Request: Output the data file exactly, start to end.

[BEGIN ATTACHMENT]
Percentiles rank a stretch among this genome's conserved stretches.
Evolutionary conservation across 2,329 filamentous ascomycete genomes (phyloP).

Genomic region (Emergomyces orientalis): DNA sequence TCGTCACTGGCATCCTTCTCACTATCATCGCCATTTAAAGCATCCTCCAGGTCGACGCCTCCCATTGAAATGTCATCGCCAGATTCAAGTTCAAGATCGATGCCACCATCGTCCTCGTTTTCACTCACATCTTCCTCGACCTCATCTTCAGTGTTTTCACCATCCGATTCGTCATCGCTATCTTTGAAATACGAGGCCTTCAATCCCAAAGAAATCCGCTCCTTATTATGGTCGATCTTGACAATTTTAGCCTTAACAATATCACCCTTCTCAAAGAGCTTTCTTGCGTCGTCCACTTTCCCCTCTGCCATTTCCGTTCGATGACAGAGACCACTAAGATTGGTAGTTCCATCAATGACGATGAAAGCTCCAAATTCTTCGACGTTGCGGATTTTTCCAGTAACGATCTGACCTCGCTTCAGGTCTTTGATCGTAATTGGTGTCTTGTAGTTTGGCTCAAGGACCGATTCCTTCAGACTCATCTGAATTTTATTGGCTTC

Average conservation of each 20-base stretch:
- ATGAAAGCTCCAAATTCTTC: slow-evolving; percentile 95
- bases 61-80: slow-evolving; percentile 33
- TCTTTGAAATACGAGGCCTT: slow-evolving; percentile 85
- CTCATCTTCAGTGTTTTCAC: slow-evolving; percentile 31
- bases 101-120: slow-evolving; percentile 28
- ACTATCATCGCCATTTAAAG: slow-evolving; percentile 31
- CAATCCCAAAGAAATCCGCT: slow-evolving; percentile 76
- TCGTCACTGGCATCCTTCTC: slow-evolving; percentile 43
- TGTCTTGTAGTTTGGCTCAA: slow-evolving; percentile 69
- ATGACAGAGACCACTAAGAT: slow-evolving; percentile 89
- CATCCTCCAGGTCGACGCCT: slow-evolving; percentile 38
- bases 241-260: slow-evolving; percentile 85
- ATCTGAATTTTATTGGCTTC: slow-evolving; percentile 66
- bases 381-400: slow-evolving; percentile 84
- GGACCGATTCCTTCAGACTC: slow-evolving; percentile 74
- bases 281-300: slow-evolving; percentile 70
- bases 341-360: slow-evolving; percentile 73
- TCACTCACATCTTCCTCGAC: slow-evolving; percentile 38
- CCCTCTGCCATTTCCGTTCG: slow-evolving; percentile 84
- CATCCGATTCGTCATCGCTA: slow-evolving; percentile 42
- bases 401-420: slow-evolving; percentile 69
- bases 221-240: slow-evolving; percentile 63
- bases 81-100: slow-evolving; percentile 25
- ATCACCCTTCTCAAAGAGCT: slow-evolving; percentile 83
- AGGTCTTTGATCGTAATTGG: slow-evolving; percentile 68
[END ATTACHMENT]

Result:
Percentiles rank a stretch among this genome's conserved stretches.
Evolutionary conservation across 2,329 filamentous ascomycete genomes (phyloP).

Genomic region (Emergomyces orientalis): DNA sequence TCGTCACTGGCATCCTTCTCACTATCATCGCCATTTAAAGCATCCTCCAGGTCGACGCCTCCCATTGAAATGTCATCGCCAGATTCAAGTTCAAGATCGATGCCACCATCGTCCTCGTTTTCACTCACATCTTCCTCGACCTCATCTTCAGTGTTTTCACCATCCGATTCGTCATCGCTATCTTTGAAATACGAGGCCTTCAATCCCAAAGAAATCCGCTCCTTATTATGGTCGATCTTGACAATTTTAGCCTTAACAATATCACCCTTCTCAAAGAGCTTTCTTGCGTCGTCCACTTTCCCCTCTGCCATTTCCGTTCGATGACAGAGACCACTAAGATTGGTAGTTCCATCAATGACGATGAAAGCTCCAAATTCTTCGACGTTGCGGATTTTTCCAGTAACGATCTGACCTCGCTTCAGGTCTTTGATCGTAATTGGTGTCTTGTAGTTTGGCTCAAGGACCGATTCCTTCAGACTCATCTGAATTTTATTGGCTTC

Average conservation of each 20-base stretch:
- ATGAAAGCTCCAAATTCTTC: slow-evolving; percentile 95
- bases 61-80: slow-evolving; percentile 33
- TCTTTGAAATACGAGGCCTT: slow-evolving; percentile 85
- CTCATCTTCAGTGTTTTCAC: slow-evolving; percentile 31
- bases 101-120: slow-evolving; percentile 28
- ACTATCATCGCCATTTAAAG: slow-evolving; percentile 31
- CAATCCCAAAGAAATCCGCT: slow-evolving; percentile 76
- TCGTCACTGGCATCCTTCTC: slow-evolving; percentile 43
- TGTCTTGTAGTTTGGCTCAA: slow-evolving; percentile 69
- ATGACAGAGACCACTAAGAT: slow-evolving; percentile 89
- CATCCTCCAGGTCGACGCCT: slow-evolving; percentile 38
- bases 241-260: slow-evolving; percentile 85
- ATCTGAATTTTATTGGCTTC: slow-evolving; percentile 66
- bases 381-400: slow-evolving; percentile 84
- GGACCGATTCCTTCAGACTC: slow-evolving; percentile 74
- bases 281-300: slow-evolving; percentile 70
- bases 341-360: slow-evolving; percentile 73
- TCACTCACATCTTCCTCGAC: slow-evolving; percentile 38
- CCCTCTGCCATTTCCGTTCG: slow-evolving; percentile 84
- CATCCGATTCGTCATCGCTA: slow-evolving; percentile 42
- bases 401-420: slow-evolving; percentile 69
- bases 221-240: slow-evolving; percentile 63
- bases 81-100: slow-evolving; percentile 25
- ATCACCCTTCTCAAAGAGCT: slow-evolving; percentile 83
- AGGTCTTTGATCGTAATTGG: slow-evolving; percentile 68